9"-s.ix.juNE7,i902.] NOTES AND QUERIES.
showed that the writer of the passage had no idea of what the game was, and I in a short letter enlightened him. A hard wood ball, rather less than a full-sized billiard ball, is .sprung, by a touch from the player, from a holder suitably contrived, and then struck by him when it is about two to three feet from the ground as far as possible. The striking implement used to be a long tapering stick, not much unlike a billiard cue, with a short little bat, not unlike the half of a small beer- bottle in shape, the neck part being that by which the whole is bound on to the stick at the smallest end of it, the round side of the half bottle being the back of the bat in striking. The ball was usually made of hard heart of holly tree, and was often brought into shape by repeated and innumerable cuts of the knife, presenting thus to the eye hundreds of tiny facets. MR. LIONEL CRESS- WELL mentions a modern dictionary that does not give the meaning of the name of this game, and does not show the origin of the name. Can he tell one who has not leisure to hunt them up of one that does'? I re- member I looked in vain, but that was many years ago, and every one is much more cocksure now. The Standard of 2 April last made the remark that "people who are always 'cocksure' are somehow less con- vincing than those who affect or feel a certain intellectual diffidence." I endorse the sentiment. I do not know the origin of the name knurr and spell, but I told the Globe (I remember) that I surmised that the name was nothing but an English rendering of Knorren Spiel, meaning the game with the wooden knots, and I expressed a wish that it might be ascertained if in old time in Germany or in Holland such a game so named had been played. I suppose it is extremely unwise in the columns of ' N. & Q.' to hazard such a speculative inquiry ; but, in the light of MR. CRESSWELL'S remarks, I will venture it. I might say that in Yorkshire the words knurr and are pronounced by the people as knurren i.e., much as Knorren is pronounced by Germans and any man knowing Low German can or could under- stand a good deal of the Yorkshire " lingo."
[The ' H.E.D.' says M.E. kn&rre, knurre; ulterior etymology uncertain.]
WHITSUNDAY, 1593 (9 th S. ix. 408). Be- tween 1582 and 1752 Easter (and therefore Whitsuntide) was not kept at the same time in England and in Western and Southern Europe, all Roman Catholic countries having adopted, at the former date, the new or Gregorian style of the calendar, whilst we in
England adhered to the old or Julian style, which even now continues to be observed in Russia.
In 1593 Whitsunday fell by new style on 6 June, but in England it was kept according to old style on 3 June, which Iby the new style corresponded to 13 June, the reckoning of days differing at that time by ten, whilst it now differs by thirteen, so that 18 May (our Whitsunday this year) was called 5 May in Russia, and their Whitsunday is 2 June in their reckoning, but 15 June in ours.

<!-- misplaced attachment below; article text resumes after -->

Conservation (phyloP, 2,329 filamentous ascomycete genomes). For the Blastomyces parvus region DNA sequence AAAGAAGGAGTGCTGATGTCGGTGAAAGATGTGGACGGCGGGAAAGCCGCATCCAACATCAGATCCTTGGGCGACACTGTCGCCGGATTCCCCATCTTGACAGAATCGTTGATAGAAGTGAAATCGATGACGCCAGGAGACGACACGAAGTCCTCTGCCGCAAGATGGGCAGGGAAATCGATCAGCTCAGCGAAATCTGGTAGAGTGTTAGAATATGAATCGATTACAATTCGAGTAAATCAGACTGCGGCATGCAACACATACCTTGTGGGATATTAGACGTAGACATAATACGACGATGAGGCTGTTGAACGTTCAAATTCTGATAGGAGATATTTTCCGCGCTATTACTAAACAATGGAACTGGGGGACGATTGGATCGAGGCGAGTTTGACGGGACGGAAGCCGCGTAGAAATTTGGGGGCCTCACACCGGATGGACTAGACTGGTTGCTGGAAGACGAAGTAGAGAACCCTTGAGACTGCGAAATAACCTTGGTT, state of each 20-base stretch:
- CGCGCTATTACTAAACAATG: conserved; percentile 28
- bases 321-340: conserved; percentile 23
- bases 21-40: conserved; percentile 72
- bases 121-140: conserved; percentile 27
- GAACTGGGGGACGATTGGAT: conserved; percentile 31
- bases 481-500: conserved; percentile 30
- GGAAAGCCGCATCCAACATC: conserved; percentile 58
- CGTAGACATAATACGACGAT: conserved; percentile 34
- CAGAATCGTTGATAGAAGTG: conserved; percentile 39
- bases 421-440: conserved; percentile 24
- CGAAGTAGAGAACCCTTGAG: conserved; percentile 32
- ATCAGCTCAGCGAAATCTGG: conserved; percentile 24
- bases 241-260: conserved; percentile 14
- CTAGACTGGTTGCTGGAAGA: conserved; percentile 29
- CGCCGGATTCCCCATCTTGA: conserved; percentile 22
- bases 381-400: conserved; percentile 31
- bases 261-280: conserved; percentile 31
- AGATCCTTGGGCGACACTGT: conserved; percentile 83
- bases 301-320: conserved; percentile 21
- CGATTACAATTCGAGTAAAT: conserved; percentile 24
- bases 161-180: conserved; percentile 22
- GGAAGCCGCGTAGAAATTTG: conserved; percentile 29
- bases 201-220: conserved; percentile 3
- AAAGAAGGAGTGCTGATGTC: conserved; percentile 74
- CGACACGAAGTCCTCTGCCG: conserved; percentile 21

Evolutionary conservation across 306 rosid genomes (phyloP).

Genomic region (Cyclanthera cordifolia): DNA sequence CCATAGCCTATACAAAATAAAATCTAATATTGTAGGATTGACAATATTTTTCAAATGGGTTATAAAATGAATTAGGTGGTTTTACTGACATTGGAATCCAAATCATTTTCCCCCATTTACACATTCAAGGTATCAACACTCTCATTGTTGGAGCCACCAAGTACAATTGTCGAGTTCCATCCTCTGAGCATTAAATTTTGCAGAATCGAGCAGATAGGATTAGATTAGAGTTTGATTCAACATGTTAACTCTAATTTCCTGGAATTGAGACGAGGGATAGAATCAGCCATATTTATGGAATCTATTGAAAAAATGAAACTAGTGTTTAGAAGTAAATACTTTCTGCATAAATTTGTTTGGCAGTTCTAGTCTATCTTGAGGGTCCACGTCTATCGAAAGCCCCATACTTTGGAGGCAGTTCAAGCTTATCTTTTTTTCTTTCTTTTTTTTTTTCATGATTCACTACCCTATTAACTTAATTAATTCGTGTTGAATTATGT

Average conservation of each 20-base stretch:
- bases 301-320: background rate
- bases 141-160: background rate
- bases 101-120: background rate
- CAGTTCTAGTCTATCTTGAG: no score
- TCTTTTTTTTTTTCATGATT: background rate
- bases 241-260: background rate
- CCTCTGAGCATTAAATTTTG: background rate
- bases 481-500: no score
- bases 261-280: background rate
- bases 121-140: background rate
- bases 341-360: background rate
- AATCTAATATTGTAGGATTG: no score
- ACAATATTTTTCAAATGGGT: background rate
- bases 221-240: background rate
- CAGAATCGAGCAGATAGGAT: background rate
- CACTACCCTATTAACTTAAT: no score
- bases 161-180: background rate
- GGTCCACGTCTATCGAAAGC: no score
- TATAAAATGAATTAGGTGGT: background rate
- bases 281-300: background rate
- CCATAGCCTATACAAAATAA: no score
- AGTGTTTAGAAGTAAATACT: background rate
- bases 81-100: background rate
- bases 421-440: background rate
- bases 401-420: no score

Let me call your correspondent's attention to a most handy book in such inquiries, the Rev. W. A. Whitworth's ' Churchman's Al- manac for Eight Centuries (1201 to 2000),' in which are given the dates of all the Church festivals by both styles of the calendar be- tween the above dates. It was published by Wells Gardner & Co. in 1882, and should be more extensively known. W. T. LYNN.
According to Sir H. Nicolas's ' Chronology of History,' p. 65, Easter Day in 1593 was 15 April. This being so, Whitsunday was 3 June. CELER.
BOON FOR BOOKWORMS (9 th S. ix. 406). Where has MR. CECIL CLARKE been biding all these years that he should hail the ribbon markers attached by "a thoughtful firm of publishers " to their books as being an inno- vation 1 Messrs. J. M. Dent & Co. must have used up thousands of yards of Chinese ribbon on the agrfment of their reprints, on their " Temple " Shakespeare, Dramatists, and Classics, &c. Not seldom the date is omitted from their title-pages, but I have an edition of Miss Terrier's novels which is markered, and which owns to 1894. I had imagined the Junior Athenseum Club to be in London.
OSORIO FAMILY (9 th S. ix. 307, 414).-It may interest P. L. N. F. to know that there was an Abraham Osorio living in Nottingham in 1780. There are several baptisms of his children in the registers ; vide ' Notes on Registers of St. Mary's, Nottingham, by J. 1. Godfrey, p. 65, published 1901.
ENGLISH GLADIATORS (9 th S. ix. 407). These bloodthirsty contests, which even foreign observers like Misson allow were to a certain extent serious, appear to have been a survival of the sword-and-buckler days, when serving-men carried a sword with a buckler slung at their back, a custom again which was itself a survival from feudal days